Initiators issue memory commands in one or many threads. A thread is a list of commands that must be executed in order. An initiator may be associated one or many threads, referred to here in as a logical thread, but a thread may also correspond to one or many initiators. Typically, each thread has its own quality of service (QOS) requirements, such as bandwidth and latency. QOS requirements may also include other performance, synchronization, and level of service parameters.

The command information in the threads are passed through the interconnect interface via command and response buffers to the scheduler. FIG. 1 is an example data path schematic. Commands travel from the right side of the Figure to the left and responses from the memory travel from the left side to the right. Commands from user logic 101 and initiators 103 are sent to the interconnect interface 105. The interconnect interface 1-5 may include buffers 107 and 109. In the depicted interconnect interface, a command buffer 107 receives the commands from the initiators 103 and a response buffer 109 sends the response to the initiators 103. The scheduler 111 may also include various buffers. Three types of buffers are shown in the depicted scheduler 111: command buffers 113, write buffers 115, and response buffers 117. Note that each buffer may be further subdivided into a number of different physical threads. These buffers and physical threads may be located in different internal memory or a central memory location.

A number of different frequencies are utilized in this data path. To keep up with the DDR memory running a double data rate at 125 and the memory controller running at a single data rate at 123, the schedule must run at least at half DDR clock at 121 to keep latency reasonable and to keep data path width in the scheduler reasonable, for example, at 256 bits for a 800 MHz DDR3. The logic element or the user logic 101 feeding the initiator 103 runs at ¼ DDR clock at 119.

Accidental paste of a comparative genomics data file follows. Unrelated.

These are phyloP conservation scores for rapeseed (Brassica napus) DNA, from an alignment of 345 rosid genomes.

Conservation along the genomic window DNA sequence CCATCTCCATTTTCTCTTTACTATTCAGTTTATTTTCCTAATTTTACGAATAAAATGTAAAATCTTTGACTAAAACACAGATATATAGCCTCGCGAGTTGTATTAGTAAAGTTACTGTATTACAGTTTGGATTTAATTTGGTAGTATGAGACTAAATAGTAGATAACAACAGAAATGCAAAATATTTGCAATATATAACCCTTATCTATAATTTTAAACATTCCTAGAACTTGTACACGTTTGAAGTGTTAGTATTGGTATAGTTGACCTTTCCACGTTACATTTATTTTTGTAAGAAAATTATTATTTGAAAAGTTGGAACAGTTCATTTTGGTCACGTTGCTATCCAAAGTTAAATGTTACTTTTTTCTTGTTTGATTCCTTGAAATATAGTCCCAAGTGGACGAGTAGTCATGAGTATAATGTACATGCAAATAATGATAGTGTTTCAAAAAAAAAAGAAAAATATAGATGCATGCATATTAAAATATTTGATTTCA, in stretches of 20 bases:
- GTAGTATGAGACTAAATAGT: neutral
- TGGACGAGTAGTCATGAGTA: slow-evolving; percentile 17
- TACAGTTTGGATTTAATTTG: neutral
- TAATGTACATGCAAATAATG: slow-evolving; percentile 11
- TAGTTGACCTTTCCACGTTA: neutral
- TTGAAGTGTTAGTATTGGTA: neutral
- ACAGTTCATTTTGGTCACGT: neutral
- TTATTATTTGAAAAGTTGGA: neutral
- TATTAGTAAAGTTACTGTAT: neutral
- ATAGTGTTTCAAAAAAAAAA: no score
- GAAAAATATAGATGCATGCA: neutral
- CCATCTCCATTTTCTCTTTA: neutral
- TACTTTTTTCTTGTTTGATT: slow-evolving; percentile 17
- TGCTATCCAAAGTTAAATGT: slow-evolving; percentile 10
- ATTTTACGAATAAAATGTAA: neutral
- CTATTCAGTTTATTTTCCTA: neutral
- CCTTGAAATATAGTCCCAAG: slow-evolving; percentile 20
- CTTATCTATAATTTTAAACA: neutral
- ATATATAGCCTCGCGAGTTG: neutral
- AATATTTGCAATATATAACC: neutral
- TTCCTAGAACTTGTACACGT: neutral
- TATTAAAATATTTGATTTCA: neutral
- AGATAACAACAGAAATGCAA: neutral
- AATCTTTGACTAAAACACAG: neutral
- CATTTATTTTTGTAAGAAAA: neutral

At the user logic, data 129 and 131 have a data width of 128 bits (2 blocks wide of 64 bits each) and a burst length of 4 blocks. At the initiator, data 133 and 135 have data width of 64 and a burst length of 8 blocks, and commands have a data width of about 40 and a burst length of one block. Data is sent from the interconnect interface 105 to the scheduler 111. The command 137 may have a width of about 40 and burst length of one. The data scheme does not change for the command at 143, 149, and 155 as the command travels to the external memory at 127. From the interconnect interface and the scheduler, the write data (139 and 145) and response data (141 and 147) may be about 256 bits wide with a burst length of two for a burst size of 64 bytes. Write (151) and response (153) data may be 128 bits wide with a burst length of 4, while maintaining a burst size of 64 bytes. At the memory, the data 157 and 159 may be 64 bits wide with a burst length of 8. The data rate through this data path may be 102.4 Gigabits per second. Assuming an 800 MHz DDR and 200 MHz user logic, the preferred number of burst length buffers may be 4 to maximize utilization of bandwidth.

The scheduler selects the best thread to move between the external memory and the interconnect fabric to meet quality of service (QOS) and efficiency requirements. Typically, the scheduler is designed to minimally meet QOS requirements while optimizing DDR bandwidth utilization. In other words, the scheduler maximizes efficiency by introducing minimal latency without failing QOS requirements.